5 Easy Steps to Securing Your Cisco Switch or Router

Every network administrator should know how to secure their network so that they lessen the encounter of malicious activity. Sometimes it really just comes down to following some best practices in securing a Cisco switch or router. Here are 5 easy steps to secure your Cisco switch or router.

enable secret

When you use the command,
show run
do you see your passwords in plain text? That’s a no-no. Use
enable secret your-password
to encrypt it to keep nosy people from seeing your password and entering your switch or router. Enable secret will encrypt your password – AWAY WITH PLAIN TEXT.

encrypt plain text passwords

If you’ve moved over to encrypted passwords and noticed that your existing passwords are still in plain text then run the global configuration command:
service password-encryption
to encrypt all your passwords.

secure console access

Physical security should be your first line of defense. But what if you have shotty physical security? Then use console security to stop curious users from connecting to your console port:
conf t
  line con 0
  password your-password
Be aware that this does not protect your Cisco device from the password recovery procedure. This is why physical security is important!

secure remote access

What protocol are you using to remote into your Cisco switches and routers for management? If you said Telnet, shame on you! Telnet does not encrypt any traffic between you and your Cisco devices. Everything you type is in cleartext. The best alternative is to use SSH. All traffic between you and your Cisco switch or router will be encrypted.
conf t
 line vty 0 4
 login local
 transport input ssh
username user password user-passwordip domain-name domain
crypto key generate rsa
The above commands will allow only SSH traffic to your Cisco switch or router and will prompt for a username and password, in which the user account should be on the switch.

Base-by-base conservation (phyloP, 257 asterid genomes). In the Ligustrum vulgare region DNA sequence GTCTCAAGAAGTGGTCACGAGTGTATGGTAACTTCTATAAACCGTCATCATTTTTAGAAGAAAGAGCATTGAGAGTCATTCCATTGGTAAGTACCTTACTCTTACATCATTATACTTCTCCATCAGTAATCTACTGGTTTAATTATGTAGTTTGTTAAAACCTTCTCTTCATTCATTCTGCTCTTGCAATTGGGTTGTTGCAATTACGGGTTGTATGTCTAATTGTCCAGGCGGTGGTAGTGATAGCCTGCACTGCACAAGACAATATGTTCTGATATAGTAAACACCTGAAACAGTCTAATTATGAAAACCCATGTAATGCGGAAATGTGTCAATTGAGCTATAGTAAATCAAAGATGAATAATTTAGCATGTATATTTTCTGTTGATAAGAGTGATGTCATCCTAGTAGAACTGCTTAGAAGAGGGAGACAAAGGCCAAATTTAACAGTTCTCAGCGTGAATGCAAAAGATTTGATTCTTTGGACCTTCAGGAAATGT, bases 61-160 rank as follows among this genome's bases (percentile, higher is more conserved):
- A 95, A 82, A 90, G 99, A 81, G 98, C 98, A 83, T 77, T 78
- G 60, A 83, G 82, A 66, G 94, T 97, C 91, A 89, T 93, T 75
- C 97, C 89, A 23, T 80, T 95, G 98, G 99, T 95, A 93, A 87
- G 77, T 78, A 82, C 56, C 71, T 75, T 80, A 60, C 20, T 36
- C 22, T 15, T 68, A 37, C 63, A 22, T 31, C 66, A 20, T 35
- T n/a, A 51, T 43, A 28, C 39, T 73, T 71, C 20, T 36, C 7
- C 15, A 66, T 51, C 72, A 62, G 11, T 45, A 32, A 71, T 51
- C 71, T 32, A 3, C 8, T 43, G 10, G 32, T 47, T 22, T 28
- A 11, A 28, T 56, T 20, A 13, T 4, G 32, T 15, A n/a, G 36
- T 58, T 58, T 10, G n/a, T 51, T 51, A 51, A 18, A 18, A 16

parking lot or shutdown the interface

Organize your network with the use of virtual local area networks (vlans). Put accounting on their own vlan, HR on their own vlan, IT on their own vlan. Not only is it good to segment these departments, you can also create a parking lot vlan. A parking lot vlan is where you can put all unused interfaces. So if a malicious user wanted to connect to your network via an open port from the wall, they wouldn’t be able to connect to anything because that unused port would be put on a vlan that is not being used.
conf t
 vlan 3
 name parking-lot
int fa0/15
 switchport mode access
 switchport access vlan 3
A better solution would be to shutdown an unused interface. When an interface is shut down that means it cannot be used until you use the no shutdown command to bring the interface back up.
conf t
 int fa0/15
To bring it back to a working interface:
conf t
 int fa0/15
 no shut
And those are my 5 easy steps to securing your Cisco switch or router. There are other advanced ways but if you’re new to Cisco then the above steps will be better than having a non-secured network. If you have any questions or feedback please comment below!

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